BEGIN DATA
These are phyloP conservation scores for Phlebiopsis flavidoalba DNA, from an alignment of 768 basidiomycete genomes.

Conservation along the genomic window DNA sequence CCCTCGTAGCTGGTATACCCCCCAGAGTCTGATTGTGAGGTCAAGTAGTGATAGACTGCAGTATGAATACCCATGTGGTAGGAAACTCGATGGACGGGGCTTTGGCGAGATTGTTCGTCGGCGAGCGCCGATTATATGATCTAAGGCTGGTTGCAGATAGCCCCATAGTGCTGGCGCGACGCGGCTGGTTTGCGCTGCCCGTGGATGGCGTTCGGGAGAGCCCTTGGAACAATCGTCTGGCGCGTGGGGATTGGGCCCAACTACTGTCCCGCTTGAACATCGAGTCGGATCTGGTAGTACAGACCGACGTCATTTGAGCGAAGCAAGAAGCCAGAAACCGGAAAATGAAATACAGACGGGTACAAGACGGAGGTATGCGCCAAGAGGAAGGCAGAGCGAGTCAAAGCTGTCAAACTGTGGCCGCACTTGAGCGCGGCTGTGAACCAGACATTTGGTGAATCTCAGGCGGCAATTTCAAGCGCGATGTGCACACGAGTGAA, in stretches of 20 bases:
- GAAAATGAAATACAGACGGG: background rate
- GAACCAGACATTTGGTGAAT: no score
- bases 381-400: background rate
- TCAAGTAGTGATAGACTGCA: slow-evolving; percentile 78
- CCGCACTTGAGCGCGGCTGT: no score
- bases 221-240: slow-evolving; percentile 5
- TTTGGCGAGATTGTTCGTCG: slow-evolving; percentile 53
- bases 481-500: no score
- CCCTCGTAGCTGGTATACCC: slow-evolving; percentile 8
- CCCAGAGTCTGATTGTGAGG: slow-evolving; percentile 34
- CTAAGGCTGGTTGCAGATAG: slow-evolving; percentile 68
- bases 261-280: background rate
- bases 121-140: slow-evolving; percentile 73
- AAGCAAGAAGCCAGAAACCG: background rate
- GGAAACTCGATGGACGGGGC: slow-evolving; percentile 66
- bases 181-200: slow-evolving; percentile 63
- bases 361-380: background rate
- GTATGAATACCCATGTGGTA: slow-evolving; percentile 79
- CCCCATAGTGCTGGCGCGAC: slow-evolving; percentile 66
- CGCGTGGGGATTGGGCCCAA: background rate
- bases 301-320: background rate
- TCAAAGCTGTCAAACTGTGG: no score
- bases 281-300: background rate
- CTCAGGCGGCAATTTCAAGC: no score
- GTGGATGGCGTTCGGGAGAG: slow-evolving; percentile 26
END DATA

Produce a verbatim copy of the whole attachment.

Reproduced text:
These are phyloP conservation scores for Phlebiopsis flavidoalba DNA, from an alignment of 768 basidiomycete genomes.

Conservation along the genomic window DNA sequence CCCTCGTAGCTGGTATACCCCCCAGAGTCTGATTGTGAGGTCAAGTAGTGATAGACTGCAGTATGAATACCCATGTGGTAGGAAACTCGATGGACGGGGCTTTGGCGAGATTGTTCGTCGGCGAGCGCCGATTATATGATCTAAGGCTGGTTGCAGATAGCCCCATAGTGCTGGCGCGACGCGGCTGGTTTGCGCTGCCCGTGGATGGCGTTCGGGAGAGCCCTTGGAACAATCGTCTGGCGCGTGGGGATTGGGCCCAACTACTGTCCCGCTTGAACATCGAGTCGGATCTGGTAGTACAGACCGACGTCATTTGAGCGAAGCAAGAAGCCAGAAACCGGAAAATGAAATACAGACGGGTACAAGACGGAGGTATGCGCCAAGAGGAAGGCAGAGCGAGTCAAAGCTGTCAAACTGTGGCCGCACTTGAGCGCGGCTGTGAACCAGACATTTGGTGAATCTCAGGCGGCAATTTCAAGCGCGATGTGCACACGAGTGAA, in stretches of 20 bases:
- GAAAATGAAATACAGACGGG: background rate
- GAACCAGACATTTGGTGAAT: no score
- bases 381-400: background rate
- TCAAGTAGTGATAGACTGCA: slow-evolving; percentile 78
- CCGCACTTGAGCGCGGCTGT: no score
- bases 221-240: slow-evolving; percentile 5
- TTTGGCGAGATTGTTCGTCG: slow-evolving; percentile 53
- bases 481-500: no score
- CCCTCGTAGCTGGTATACCC: slow-evolving; percentile 8
- CCCAGAGTCTGATTGTGAGG: slow-evolving; percentile 34
- CTAAGGCTGGTTGCAGATAG: slow-evolving; percentile 68
- bases 261-280: background rate
- bases 121-140: slow-evolving; percentile 73
- AAGCAAGAAGCCAGAAACCG: background rate
- GGAAACTCGATGGACGGGGC: slow-evolving; percentile 66
- bases 181-200: slow-evolving; percentile 63
- bases 361-380: background rate
- GTATGAATACCCATGTGGTA: slow-evolving; percentile 79
- CCCCATAGTGCTGGCGCGAC: slow-evolving; percentile 66
- CGCGTGGGGATTGGGCCCAA: background rate
- bases 301-320: background rate
- TCAAAGCTGTCAAACTGTGG: no score
- bases 281-300: background rate
- CTCAGGCGGCAATTTCAAGC: no score
- GTGGATGGCGTTCGGGAGAG: slow-evolving; percentile 26